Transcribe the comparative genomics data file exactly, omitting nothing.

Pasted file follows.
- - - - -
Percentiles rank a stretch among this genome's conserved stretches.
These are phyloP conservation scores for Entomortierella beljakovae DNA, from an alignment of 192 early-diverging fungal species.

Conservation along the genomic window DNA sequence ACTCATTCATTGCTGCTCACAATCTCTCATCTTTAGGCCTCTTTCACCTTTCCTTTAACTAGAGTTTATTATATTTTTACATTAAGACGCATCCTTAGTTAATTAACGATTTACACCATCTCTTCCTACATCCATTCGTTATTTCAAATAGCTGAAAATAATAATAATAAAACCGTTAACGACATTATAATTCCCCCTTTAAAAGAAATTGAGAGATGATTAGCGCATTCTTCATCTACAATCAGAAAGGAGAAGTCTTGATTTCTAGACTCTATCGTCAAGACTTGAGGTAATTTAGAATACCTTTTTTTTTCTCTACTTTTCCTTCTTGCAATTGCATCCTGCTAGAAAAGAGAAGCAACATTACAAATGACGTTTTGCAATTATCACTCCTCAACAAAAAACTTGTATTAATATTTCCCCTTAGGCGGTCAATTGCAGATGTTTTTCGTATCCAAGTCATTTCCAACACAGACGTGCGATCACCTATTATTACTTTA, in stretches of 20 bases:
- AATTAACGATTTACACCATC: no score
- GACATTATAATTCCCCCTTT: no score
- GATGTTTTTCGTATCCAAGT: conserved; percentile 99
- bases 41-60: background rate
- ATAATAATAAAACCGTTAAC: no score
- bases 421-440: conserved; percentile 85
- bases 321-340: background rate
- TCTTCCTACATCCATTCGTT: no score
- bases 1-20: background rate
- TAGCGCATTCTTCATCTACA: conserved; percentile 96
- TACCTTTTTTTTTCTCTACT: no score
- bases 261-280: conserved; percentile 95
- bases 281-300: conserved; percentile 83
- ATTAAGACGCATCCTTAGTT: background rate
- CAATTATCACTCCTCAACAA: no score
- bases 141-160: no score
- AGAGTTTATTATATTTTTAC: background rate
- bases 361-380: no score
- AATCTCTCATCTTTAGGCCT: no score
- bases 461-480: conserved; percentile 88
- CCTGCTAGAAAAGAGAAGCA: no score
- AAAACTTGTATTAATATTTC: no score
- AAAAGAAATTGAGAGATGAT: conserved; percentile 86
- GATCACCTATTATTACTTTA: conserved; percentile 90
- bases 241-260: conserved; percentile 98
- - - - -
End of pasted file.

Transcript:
Percentiles rank a stretch among this genome's conserved stretches.
These are phyloP conservation scores for Entomortierella beljakovae DNA, from an alignment of 192 early-diverging fungal species.

Conservation along the genomic window DNA sequence ACTCATTCATTGCTGCTCACAATCTCTCATCTTTAGGCCTCTTTCACCTTTCCTTTAACTAGAGTTTATTATATTTTTACATTAAGACGCATCCTTAGTTAATTAACGATTTACACCATCTCTTCCTACATCCATTCGTTATTTCAAATAGCTGAAAATAATAATAATAAAACCGTTAACGACATTATAATTCCCCCTTTAAAAGAAATTGAGAGATGATTAGCGCATTCTTCATCTACAATCAGAAAGGAGAAGTCTTGATTTCTAGACTCTATCGTCAAGACTTGAGGTAATTTAGAATACCTTTTTTTTTCTCTACTTTTCCTTCTTGCAATTGCATCCTGCTAGAAAAGAGAAGCAACATTACAAATGACGTTTTGCAATTATCACTCCTCAACAAAAAACTTGTATTAATATTTCCCCTTAGGCGGTCAATTGCAGATGTTTTTCGTATCCAAGTCATTTCCAACACAGACGTGCGATCACCTATTATTACTTTA, in stretches of 20 bases:
- AATTAACGATTTACACCATC: no score
- GACATTATAATTCCCCCTTT: no score
- GATGTTTTTCGTATCCAAGT: conserved; percentile 99
- bases 41-60: background rate
- ATAATAATAAAACCGTTAAC: no score
- bases 421-440: conserved; percentile 85
- bases 321-340: background rate
- TCTTCCTACATCCATTCGTT: no score
- bases 1-20: background rate
- TAGCGCATTCTTCATCTACA: conserved; percentile 96
- TACCTTTTTTTTTCTCTACT: no score
- bases 261-280: conserved; percentile 95
- bases 281-300: conserved; percentile 83
- ATTAAGACGCATCCTTAGTT: background rate
- CAATTATCACTCCTCAACAA: no score
- bases 141-160: no score
- AGAGTTTATTATATTTTTAC: background rate
- bases 361-380: no score
- AATCTCTCATCTTTAGGCCT: no score
- bases 461-480: conserved; percentile 88
- CCTGCTAGAAAAGAGAAGCA: no score
- AAAACTTGTATTAATATTTC: no score
- AAAAGAAATTGAGAGATGAT: conserved; percentile 86
- GATCACCTATTATTACTTTA: conserved; percentile 90
- bases 241-260: conserved; percentile 98